Education Through 1896

The Beginning of Education in Brigham City

Education of their children was one of the first considerations of the early settlers, usually undertaken by parents with whatever books might be available in the home. During the winter of 1853-54 some families engaged Henry Evans, who went from house to house teaching children basic reading, writing and arithmetic.
School became more formal in 1854 after a sawed log schoolhouse was erected outside the southern extension of the Box Elder Fort, where George Bramwell taught during the winter of 1854-55. Jonathan C. Wright became the teacher the following season and taught until 1861.
Since no credentials were required for teaching, in the 1850s various individuals opened private schools, most often in their homes. Mary Southworth Byington was the first local female teacher, teaching during the winter of 1857. Anna Lenora Morely, sister of President Lorenzo Snow, was another of the early teachers. Other women who taught private schools include Rosetta Snow Loveland, Margaret Hunsaker and Sarah Ralph. The most well-known teacher was Olivia Box, known as “Auntie Box” by a decade of children she taught in a log room near her home at First South and First West.Lydia Walker Forsgren, ed., History of Box Elder County, (Brigham City: Daughters of Utah Pioneers, 1937), 206-211.
“There was a dearth of qualified teachers in the early Utah years — and many who were educated either could not afford to teach or were diverted from it by pioneering…” noted Charles S. Peterson, a professor of history at Utah State University (1980) adding that teachers were poorly paid and most who taught covered only elementary subjects.Charles S. Peterson, “A New Community: Mormon Teachers and the Separation of Church and the State In Utah’s Territorial Schools,” Utah Historical Quarterly Vol. 48, No. 3, (Salt Lake City: Summer 1980), 295. Most teachers had a set rate of one dollar per term for beginning students and three dollars per term for fifth grade students, teachers were usually paid in food, clothing, firewood and other goods since cash was in low supply.Lydia Walker Forsgren, ed., History of Box Elder County, (Brigham City: Daughters of Utah Pioneers, 1937), 206-211.
Taxation for public schools by local entities had been legalized by the Territorial Legislature as early as 1854, upon the advice of Governor Brigham Young. On March 10, 1856, the people of Box Elder elected school trustees Lorenzo Snow, Samuel Smith and Joseph Grover to oversee collection of funds and hiring of teachers for public schools. The people voted a tax of one percent to support the schools, which included Brigham City, Willow Creek (Willard) and Three Mile Creek (Perry).Charles H. Skidmore, Administration of Supervision of Box Elder School District, (Brigham City: Board of Education, 1921), 70.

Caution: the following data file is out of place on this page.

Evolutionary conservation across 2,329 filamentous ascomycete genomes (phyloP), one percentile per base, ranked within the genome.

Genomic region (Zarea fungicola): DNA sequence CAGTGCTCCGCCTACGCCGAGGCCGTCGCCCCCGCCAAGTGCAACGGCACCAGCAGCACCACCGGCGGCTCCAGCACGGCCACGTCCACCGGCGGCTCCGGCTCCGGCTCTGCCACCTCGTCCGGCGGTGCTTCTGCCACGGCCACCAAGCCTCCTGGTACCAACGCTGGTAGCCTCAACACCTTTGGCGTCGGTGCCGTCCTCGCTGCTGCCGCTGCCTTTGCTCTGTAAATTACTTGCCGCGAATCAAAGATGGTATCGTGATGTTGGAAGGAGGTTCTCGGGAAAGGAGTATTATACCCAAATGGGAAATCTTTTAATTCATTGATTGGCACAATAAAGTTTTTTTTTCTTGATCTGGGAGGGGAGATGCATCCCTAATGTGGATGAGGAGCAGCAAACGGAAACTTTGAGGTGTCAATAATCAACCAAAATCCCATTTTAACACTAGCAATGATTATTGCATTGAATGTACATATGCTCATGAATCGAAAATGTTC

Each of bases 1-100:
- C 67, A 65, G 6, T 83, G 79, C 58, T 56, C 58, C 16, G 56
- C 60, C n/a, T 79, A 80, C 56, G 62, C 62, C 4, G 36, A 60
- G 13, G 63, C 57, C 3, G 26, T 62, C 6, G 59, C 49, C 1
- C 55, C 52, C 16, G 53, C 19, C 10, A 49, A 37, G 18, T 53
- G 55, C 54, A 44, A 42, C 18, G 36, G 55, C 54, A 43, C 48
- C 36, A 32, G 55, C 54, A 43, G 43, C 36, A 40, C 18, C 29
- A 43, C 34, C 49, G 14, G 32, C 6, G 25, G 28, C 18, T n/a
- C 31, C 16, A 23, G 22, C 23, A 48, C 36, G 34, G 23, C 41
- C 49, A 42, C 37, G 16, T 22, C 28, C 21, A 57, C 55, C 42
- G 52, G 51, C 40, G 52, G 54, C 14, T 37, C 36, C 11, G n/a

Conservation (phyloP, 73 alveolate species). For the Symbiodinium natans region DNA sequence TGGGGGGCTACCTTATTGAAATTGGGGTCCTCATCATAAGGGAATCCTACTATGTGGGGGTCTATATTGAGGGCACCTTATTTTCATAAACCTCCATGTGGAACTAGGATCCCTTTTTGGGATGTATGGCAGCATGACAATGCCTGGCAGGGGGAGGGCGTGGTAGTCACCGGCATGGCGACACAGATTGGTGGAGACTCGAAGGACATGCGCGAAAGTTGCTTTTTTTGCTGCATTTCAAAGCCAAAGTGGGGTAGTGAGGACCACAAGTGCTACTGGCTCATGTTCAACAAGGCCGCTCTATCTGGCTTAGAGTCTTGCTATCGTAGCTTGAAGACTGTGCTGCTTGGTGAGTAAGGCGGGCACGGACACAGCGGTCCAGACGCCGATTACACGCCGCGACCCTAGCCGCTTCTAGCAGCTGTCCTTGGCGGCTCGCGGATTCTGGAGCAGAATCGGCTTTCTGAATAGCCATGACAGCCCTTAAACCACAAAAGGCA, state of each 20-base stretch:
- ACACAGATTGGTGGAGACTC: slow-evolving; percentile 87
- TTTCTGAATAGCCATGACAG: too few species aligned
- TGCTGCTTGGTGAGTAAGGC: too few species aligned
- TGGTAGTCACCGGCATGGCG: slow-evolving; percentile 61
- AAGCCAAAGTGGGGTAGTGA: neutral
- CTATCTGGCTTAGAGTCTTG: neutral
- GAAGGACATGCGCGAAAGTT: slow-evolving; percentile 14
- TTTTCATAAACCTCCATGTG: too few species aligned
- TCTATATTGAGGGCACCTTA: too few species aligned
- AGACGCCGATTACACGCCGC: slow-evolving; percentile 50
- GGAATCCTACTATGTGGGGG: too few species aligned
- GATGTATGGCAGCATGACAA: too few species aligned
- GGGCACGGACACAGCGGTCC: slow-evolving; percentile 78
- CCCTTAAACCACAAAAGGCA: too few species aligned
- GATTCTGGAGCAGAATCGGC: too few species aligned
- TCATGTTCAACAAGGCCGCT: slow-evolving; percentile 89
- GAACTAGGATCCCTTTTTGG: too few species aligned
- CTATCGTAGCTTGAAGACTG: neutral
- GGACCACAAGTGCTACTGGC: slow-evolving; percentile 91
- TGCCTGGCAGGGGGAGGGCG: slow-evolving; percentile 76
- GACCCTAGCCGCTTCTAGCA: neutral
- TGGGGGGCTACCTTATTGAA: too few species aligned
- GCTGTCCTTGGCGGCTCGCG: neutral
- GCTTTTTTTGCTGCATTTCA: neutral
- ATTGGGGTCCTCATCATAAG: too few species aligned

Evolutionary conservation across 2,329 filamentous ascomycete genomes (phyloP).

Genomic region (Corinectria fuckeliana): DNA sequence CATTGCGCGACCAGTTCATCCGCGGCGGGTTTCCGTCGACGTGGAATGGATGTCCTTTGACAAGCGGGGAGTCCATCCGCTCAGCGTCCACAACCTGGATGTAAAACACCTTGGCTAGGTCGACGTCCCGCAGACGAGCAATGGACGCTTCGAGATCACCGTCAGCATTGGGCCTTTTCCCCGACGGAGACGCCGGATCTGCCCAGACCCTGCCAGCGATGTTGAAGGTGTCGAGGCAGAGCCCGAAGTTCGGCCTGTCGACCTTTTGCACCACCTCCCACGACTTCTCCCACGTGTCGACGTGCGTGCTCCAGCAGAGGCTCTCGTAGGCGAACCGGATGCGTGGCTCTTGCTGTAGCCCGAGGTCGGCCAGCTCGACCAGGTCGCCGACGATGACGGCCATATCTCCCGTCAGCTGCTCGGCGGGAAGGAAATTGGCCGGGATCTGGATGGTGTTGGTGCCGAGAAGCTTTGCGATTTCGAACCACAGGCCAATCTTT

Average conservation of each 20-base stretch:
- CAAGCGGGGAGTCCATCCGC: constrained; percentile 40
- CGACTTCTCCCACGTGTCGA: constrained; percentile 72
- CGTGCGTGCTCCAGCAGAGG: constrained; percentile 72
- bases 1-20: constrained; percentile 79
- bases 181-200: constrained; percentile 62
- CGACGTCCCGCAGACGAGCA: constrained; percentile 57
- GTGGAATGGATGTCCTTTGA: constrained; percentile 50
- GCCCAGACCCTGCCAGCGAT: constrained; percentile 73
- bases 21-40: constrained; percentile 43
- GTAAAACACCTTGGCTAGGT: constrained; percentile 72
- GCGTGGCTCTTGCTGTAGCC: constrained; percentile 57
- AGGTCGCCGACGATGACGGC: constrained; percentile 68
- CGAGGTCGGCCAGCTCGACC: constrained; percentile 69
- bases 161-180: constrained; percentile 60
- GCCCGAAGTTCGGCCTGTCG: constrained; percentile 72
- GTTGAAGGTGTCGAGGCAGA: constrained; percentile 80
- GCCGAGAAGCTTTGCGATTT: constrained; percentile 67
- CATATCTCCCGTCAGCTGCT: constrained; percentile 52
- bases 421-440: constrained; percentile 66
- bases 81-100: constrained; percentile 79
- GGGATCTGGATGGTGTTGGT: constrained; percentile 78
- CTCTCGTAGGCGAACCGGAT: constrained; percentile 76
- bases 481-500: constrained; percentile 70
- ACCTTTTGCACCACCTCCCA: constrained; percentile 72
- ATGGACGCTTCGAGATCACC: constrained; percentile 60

By 1861, when William L. Watkins was called to the Brigham City school post by Lorenzo Snow, the public school was housed in the east end of the courthouse basement. Watkins began teaching in the 1861-62 season. He taught the older students, while his daughters Susan and Maria, taught the younger children. School hours were 9 a.m. to noon and 1 to 4 p.m., with a morning and afternoon recess. In addition, night school was conducted for adults and many men spent their evenings learning writing and arithmetic. For all of this, Watkins’ salary was $3 per student per quarter, paid in anything from eggs to cedar posts.Lydia Walker Forsgren, ed., History of Box Elder County, (Brigham City: Daughters of Utah Pioneers, 1937), 207-208.
Brigham City was one among a growing number of schools in Utah. Territorial Superintendent L. John Nuttal recorded that in 1862 there were 50 school districts, 62 schools, 102 teachers, 7,612children of school age, with a total of 3,824, or about 50 percent enrolled; and an average daily attendance of 2,391.Charles H. Skidmore, Administration of Supervision of Box Elder School District, (Brigham City: Board of Education, 1921), 70.

Snow’s Invitation

Lorenzo Snow was appointed as superintendent of public instruction by the court in 1870 and made a wise decision for local education by inviting “Professor” Louis Frederick Moench to teach in Brigham City from 1871-74. During his brief tenure Moench implemented a number of modern concepts of education. He didn’t remain long in Brigham City before moving to Ogden, after which he became one of Utah’s leading educators, and is credited as the founder of the church-owned Weber Stake Academy, the precursor of Weber State University.

“Louis Frederick Moench was an educator in the complete professional sense of the word and more than most depended entirely upon education for his livelihood and his position in the community….
“His achievements were broad and he touched thousands of scholars, including such figures as David Eccles and Charles W. Nibley, with an enthusiasm of music and drama as well as the humanities and sciences.” Ibid., 304.

Subsequent local teachers followed many of the new educational principles introduced by Professor Moench. One of those teachers who became a leading force in local education was Elijah A. Box, son of early teacher “Auntie Box”. Over a period of 25 years, he served as a teacher, principal, and as county superintendent until 1883.Lydia Walker Forsgren, ed., History of Box Elder County, (Brigham City: Daughters of Utah Pioneers, 1937), ??????. As principal and teacher of upper grades, Box was known for promoting the talents of students, as noted by Andrew Christensen’s report to the Deseret News in 1876: